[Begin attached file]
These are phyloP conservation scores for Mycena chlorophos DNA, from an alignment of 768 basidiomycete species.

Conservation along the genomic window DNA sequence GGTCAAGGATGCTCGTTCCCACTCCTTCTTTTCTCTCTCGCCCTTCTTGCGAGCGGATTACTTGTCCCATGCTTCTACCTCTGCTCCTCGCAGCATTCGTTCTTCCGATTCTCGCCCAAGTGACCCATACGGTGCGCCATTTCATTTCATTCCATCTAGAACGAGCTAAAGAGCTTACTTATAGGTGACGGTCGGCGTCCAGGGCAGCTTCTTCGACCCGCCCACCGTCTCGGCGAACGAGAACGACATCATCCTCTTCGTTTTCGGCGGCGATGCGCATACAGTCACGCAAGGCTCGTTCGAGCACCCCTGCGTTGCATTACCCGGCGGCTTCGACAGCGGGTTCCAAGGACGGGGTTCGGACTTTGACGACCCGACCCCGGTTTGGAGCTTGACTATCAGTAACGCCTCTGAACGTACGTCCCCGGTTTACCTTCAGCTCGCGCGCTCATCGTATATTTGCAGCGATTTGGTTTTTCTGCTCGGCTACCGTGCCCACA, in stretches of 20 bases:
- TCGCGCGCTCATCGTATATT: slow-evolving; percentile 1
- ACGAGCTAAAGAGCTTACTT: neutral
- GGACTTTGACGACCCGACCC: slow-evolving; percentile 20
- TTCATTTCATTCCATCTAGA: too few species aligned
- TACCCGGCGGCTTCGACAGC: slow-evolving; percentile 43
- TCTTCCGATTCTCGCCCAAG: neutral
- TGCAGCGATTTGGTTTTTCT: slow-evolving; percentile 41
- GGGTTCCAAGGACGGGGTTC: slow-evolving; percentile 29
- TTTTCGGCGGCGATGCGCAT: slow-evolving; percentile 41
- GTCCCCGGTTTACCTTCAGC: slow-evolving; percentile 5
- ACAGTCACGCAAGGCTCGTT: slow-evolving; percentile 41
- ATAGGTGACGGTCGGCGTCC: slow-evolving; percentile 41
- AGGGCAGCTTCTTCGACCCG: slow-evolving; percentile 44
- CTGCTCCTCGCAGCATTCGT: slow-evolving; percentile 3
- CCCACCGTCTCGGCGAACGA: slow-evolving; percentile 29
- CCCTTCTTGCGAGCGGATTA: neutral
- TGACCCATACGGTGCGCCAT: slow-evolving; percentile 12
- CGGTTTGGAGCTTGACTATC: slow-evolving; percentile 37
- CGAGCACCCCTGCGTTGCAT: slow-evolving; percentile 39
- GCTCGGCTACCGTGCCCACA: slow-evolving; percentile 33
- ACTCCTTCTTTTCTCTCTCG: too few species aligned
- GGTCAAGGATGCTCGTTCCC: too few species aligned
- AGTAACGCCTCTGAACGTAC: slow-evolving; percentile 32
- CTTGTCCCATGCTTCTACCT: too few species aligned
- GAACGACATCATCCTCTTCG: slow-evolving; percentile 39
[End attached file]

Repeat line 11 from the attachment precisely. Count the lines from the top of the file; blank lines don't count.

- TTTTCGGCGGCGATGCGCAT: slow-evolving; percentile 41